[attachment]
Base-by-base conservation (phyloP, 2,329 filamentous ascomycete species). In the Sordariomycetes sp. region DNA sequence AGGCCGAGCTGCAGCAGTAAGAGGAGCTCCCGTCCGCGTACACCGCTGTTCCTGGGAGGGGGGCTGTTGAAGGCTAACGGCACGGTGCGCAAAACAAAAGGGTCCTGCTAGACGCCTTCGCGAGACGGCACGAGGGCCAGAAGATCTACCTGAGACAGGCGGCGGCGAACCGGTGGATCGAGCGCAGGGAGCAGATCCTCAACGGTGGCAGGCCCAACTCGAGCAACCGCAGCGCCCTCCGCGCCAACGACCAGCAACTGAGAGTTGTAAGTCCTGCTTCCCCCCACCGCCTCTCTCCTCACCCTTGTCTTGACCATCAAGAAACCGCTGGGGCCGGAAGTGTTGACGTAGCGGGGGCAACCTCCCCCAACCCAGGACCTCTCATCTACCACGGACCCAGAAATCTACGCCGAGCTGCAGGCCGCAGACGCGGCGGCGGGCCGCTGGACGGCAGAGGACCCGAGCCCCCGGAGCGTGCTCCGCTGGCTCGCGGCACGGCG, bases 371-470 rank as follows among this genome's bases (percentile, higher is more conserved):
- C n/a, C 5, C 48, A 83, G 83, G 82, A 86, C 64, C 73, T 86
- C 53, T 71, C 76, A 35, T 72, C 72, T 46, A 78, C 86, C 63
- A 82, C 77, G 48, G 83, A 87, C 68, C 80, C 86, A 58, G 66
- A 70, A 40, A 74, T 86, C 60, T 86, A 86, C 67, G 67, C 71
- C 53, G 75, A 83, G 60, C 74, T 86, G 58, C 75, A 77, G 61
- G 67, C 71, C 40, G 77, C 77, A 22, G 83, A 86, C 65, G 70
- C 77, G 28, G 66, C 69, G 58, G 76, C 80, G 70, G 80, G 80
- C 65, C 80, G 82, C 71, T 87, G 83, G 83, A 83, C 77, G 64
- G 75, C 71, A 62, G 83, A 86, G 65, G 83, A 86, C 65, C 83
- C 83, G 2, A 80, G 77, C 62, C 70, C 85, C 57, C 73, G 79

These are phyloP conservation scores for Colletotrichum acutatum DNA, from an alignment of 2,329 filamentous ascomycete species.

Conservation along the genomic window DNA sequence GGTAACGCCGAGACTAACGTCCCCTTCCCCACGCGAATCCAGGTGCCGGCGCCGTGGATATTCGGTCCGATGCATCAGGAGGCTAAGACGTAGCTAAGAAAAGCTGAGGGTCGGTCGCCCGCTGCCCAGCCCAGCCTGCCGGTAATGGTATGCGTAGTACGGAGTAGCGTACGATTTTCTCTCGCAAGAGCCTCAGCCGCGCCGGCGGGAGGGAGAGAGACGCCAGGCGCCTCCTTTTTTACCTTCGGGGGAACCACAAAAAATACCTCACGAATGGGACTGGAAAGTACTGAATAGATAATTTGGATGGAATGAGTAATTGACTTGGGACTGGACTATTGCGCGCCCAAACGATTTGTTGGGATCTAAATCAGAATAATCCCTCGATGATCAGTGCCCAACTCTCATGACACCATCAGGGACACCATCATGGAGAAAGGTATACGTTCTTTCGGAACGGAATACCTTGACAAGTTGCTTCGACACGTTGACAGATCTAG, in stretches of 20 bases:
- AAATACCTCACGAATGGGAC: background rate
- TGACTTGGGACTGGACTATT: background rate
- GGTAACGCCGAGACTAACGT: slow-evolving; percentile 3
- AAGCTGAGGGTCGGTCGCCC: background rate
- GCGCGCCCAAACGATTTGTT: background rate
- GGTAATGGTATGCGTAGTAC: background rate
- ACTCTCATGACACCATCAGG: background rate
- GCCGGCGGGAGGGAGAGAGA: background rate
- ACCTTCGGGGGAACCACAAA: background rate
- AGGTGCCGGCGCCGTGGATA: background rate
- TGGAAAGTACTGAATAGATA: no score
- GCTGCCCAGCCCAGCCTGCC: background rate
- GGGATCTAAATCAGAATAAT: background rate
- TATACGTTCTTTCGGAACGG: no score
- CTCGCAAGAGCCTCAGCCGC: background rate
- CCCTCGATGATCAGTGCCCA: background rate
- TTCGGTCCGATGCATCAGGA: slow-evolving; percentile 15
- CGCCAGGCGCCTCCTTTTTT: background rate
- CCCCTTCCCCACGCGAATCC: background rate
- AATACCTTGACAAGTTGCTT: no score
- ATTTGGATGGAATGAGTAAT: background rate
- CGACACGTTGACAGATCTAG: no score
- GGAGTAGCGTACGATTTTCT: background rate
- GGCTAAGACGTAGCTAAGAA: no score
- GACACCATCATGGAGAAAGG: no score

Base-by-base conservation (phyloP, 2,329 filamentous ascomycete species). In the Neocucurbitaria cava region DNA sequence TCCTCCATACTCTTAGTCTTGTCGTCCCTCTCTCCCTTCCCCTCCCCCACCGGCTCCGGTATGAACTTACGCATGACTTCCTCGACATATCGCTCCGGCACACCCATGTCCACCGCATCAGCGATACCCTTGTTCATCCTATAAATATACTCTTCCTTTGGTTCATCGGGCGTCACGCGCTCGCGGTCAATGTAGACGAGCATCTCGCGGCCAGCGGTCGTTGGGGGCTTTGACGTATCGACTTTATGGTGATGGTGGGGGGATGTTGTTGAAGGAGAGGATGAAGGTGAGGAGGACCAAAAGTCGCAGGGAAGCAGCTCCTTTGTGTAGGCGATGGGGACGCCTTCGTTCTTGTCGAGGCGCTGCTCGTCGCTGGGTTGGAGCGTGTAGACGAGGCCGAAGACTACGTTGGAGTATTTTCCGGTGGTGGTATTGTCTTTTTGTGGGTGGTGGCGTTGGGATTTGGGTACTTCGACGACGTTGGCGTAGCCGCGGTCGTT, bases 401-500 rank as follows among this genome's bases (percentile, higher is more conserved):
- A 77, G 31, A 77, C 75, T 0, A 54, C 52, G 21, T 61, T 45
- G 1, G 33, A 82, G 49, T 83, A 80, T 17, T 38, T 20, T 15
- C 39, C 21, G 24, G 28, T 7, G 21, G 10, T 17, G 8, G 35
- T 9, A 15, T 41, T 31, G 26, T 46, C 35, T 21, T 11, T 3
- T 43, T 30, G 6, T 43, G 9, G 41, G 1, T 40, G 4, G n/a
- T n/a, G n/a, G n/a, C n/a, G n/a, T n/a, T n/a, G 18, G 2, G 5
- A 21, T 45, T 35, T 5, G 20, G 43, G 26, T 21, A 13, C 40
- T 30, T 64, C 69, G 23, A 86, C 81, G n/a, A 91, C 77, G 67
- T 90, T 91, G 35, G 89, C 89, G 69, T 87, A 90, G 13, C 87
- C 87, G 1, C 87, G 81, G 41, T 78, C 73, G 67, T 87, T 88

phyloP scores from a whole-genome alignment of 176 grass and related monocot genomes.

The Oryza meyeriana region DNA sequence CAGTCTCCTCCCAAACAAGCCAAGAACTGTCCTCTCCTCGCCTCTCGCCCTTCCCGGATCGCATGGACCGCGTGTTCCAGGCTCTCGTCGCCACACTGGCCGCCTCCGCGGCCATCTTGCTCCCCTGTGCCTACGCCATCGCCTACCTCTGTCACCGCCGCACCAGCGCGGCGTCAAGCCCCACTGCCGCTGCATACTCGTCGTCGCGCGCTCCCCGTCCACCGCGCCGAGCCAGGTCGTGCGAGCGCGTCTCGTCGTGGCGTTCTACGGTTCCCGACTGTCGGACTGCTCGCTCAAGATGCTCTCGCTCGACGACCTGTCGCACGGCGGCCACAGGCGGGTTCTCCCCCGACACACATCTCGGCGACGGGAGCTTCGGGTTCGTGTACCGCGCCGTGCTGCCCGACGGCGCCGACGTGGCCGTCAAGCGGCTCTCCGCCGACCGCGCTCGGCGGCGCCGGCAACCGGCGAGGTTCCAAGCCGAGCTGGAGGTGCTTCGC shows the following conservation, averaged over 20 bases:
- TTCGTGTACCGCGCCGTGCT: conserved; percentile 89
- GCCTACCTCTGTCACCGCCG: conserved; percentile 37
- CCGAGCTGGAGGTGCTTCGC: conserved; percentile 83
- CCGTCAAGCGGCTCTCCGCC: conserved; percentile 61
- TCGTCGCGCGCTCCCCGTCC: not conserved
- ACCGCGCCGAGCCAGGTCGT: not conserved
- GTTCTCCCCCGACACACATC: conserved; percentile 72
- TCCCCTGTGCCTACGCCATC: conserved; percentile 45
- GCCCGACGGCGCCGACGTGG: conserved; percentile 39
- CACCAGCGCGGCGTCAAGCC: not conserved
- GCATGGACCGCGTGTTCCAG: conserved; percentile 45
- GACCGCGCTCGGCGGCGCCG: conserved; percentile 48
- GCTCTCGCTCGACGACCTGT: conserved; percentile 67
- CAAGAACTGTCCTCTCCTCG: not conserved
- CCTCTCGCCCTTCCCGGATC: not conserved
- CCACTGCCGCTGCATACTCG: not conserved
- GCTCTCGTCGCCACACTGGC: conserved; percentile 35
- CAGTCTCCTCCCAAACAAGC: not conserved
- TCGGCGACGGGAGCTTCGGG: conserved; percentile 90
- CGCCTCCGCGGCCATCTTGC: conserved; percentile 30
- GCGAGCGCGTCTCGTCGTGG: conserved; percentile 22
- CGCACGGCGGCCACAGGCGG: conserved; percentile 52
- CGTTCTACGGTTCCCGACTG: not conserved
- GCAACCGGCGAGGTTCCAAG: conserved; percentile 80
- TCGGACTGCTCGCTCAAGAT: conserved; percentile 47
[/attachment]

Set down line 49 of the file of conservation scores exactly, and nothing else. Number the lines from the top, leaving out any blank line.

- C 87, G 1, C 87, G 81, G 41, T 78, C 73, G 67, T 87, T 88